He was speaking in Parliament on Tuesday delivering Parliament’s Finance Committee report after assessing a motion that sought to raise Government Bond program ceiling to P30 billion, a big jump from the initial P15 Billion.
Government Investment Account (GIA) which forms part of the Pula fund has been significantly drawn down to finance Botswana’s budget deficits since 2008/09 Global financial crises.
The 2009 global economic recession triggered the collapse of financial markets in the United States, sending waves of shock across world economies, eroding business sentiment, and causing financiers of trade to excise heightened caution and hold onto their cash.
The ripple effects of this economic catastrophe were mostly felt by low to middle income resource based economies, amplifying their vulnerability to external shocks. The diamond industry which forms the gist of Botswana’s economic make up collapsed to zero trade levels across the entire value chain.
The Upstream, where Botswana gathers much of its diamond revenue was adversely impacted by muted demand in the Midstream. The situation was exacerbated by zero appetite of polished goods by jewelry manufacturers and retail outlets due to lowered tail end consumer demand.
This resulted in sharp decline of Government revenue, ballooned budget deficits and suspension of some developmental projects. To finance the deficit and some prioritized national development projects, government had to dip into cash balances, foreign reserves and borrow both externally and locally.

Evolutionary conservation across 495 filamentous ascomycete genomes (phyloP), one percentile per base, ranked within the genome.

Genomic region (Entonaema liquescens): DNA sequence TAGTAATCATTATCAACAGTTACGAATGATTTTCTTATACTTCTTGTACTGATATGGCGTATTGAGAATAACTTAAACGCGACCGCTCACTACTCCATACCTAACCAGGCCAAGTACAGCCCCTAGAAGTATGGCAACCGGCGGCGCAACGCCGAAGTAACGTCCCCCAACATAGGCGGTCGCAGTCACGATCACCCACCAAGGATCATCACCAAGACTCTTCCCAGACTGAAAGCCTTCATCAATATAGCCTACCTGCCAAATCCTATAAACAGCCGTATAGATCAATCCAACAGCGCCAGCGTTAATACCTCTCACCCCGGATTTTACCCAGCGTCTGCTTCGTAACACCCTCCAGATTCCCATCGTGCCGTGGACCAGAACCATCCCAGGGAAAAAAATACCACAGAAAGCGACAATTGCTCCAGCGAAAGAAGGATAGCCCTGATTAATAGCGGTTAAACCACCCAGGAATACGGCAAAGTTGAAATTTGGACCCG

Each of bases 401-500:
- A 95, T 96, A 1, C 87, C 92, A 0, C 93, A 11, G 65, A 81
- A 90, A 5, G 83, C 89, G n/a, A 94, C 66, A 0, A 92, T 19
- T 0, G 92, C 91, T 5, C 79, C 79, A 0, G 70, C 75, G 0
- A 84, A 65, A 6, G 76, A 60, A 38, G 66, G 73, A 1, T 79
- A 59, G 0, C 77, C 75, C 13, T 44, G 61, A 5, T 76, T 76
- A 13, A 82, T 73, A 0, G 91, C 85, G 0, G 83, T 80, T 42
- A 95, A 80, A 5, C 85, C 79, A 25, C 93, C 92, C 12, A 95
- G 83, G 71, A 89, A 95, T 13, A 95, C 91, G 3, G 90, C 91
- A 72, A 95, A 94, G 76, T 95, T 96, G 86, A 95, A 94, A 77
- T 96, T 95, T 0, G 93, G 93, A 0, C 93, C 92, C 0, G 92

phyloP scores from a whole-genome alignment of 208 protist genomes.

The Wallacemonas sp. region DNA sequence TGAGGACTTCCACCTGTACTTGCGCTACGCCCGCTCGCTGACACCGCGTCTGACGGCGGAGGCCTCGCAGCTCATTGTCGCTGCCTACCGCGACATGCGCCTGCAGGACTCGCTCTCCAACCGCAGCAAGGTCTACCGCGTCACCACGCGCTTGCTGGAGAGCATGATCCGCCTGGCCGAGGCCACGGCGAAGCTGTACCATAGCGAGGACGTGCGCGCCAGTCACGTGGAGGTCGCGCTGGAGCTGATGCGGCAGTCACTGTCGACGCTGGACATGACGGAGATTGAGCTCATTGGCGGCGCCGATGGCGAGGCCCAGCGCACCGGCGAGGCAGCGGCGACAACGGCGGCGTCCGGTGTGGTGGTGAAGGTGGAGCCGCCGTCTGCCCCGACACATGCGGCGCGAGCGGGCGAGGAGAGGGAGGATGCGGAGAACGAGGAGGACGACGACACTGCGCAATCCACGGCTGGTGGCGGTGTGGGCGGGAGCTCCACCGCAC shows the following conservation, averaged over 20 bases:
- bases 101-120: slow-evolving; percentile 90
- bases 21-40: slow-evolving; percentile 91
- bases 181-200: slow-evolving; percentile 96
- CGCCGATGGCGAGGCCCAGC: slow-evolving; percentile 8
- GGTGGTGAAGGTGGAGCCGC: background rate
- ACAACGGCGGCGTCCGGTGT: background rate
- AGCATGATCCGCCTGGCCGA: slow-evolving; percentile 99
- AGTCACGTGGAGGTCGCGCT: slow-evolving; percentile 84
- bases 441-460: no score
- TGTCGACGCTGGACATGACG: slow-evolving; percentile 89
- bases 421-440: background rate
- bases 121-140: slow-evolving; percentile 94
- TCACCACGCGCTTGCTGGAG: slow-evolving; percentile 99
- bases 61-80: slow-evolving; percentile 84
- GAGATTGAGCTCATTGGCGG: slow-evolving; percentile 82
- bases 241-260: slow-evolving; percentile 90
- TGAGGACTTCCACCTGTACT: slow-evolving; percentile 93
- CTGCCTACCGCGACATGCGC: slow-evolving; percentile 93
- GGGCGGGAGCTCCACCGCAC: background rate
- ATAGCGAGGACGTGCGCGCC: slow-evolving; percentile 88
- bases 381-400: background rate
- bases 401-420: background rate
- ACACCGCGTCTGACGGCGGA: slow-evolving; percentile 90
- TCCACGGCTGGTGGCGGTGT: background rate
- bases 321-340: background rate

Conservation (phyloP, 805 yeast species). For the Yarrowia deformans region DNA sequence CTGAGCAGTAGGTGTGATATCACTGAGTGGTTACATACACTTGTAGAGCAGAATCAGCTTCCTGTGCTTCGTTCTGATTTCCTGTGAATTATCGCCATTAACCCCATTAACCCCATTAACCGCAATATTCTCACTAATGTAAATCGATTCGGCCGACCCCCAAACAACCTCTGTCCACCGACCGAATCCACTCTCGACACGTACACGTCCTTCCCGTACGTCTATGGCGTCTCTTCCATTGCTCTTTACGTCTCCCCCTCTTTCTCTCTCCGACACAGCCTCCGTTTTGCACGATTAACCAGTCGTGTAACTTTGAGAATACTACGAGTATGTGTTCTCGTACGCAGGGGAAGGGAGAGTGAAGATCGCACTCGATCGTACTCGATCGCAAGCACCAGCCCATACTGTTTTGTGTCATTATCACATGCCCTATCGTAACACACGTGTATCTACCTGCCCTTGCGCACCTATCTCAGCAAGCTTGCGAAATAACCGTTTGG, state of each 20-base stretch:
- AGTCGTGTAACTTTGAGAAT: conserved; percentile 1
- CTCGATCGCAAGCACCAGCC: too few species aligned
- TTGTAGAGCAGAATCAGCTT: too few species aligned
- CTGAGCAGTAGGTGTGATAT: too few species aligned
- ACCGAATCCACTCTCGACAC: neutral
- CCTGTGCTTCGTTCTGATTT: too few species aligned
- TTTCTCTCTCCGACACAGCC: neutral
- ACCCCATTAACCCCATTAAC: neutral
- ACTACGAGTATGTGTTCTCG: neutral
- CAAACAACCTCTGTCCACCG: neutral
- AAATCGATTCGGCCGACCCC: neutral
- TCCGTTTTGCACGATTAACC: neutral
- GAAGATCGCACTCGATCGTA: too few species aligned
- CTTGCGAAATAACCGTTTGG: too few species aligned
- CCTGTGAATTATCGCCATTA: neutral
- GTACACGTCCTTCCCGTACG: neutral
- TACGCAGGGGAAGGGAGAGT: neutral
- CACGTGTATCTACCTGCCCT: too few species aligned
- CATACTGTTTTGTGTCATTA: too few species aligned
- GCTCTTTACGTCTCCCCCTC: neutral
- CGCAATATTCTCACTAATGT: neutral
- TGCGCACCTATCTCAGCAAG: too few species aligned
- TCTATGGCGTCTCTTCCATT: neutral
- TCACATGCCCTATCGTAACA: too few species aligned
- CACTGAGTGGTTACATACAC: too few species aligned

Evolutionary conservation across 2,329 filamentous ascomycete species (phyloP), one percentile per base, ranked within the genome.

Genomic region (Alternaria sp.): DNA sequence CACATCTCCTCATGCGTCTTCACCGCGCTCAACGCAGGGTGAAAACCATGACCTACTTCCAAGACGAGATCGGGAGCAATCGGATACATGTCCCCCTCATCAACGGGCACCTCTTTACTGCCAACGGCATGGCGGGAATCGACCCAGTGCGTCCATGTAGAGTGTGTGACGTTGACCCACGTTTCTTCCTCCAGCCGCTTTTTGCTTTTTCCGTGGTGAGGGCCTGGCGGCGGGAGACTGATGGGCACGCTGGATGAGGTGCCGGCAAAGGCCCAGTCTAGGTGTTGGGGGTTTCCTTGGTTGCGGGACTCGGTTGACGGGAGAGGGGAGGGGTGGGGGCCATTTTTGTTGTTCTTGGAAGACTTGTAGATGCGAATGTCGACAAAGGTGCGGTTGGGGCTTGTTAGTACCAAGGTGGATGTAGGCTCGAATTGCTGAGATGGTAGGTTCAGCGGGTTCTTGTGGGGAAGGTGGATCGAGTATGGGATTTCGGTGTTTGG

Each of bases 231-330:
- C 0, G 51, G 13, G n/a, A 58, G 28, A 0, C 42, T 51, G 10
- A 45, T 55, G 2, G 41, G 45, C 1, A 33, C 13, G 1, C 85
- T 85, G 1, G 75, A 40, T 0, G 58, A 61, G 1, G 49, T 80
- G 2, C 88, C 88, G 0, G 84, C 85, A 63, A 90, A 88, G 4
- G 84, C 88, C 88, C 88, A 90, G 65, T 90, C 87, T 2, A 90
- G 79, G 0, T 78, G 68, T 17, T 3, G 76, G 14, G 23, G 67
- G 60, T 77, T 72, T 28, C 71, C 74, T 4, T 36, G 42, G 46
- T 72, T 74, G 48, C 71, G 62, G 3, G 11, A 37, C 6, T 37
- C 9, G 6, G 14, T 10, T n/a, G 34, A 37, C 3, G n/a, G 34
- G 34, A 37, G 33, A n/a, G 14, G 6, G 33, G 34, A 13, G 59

Much of drawing was from Government Investment Account as opposed to drawing from foreign reserve component of the Pula Fund; the latter was spared as a fiscal buffer for the worst rainy days.
Consequently this resulted in significant decline in funds held in the Government Investment Account (GIA). The account serves as Government’s main savings depository and fund for national policy objectives.
However as the world emerged from the 2009 recession government revenue graph picked up to pre recession levels before going down again around 2016/17 owing to challenges in the diamond industry.
Due to a number of budget surpluses from 2012/13 financial year the Government Investment Account started expanding back to P30 billion levels before a series of budget deficits in the National Development Plan 11 pushed it back to decline a decline wave.
When the National Development Plan 11 commenced three (3) financial years ago, government announced that the first half of the NDP would run at budget deficits.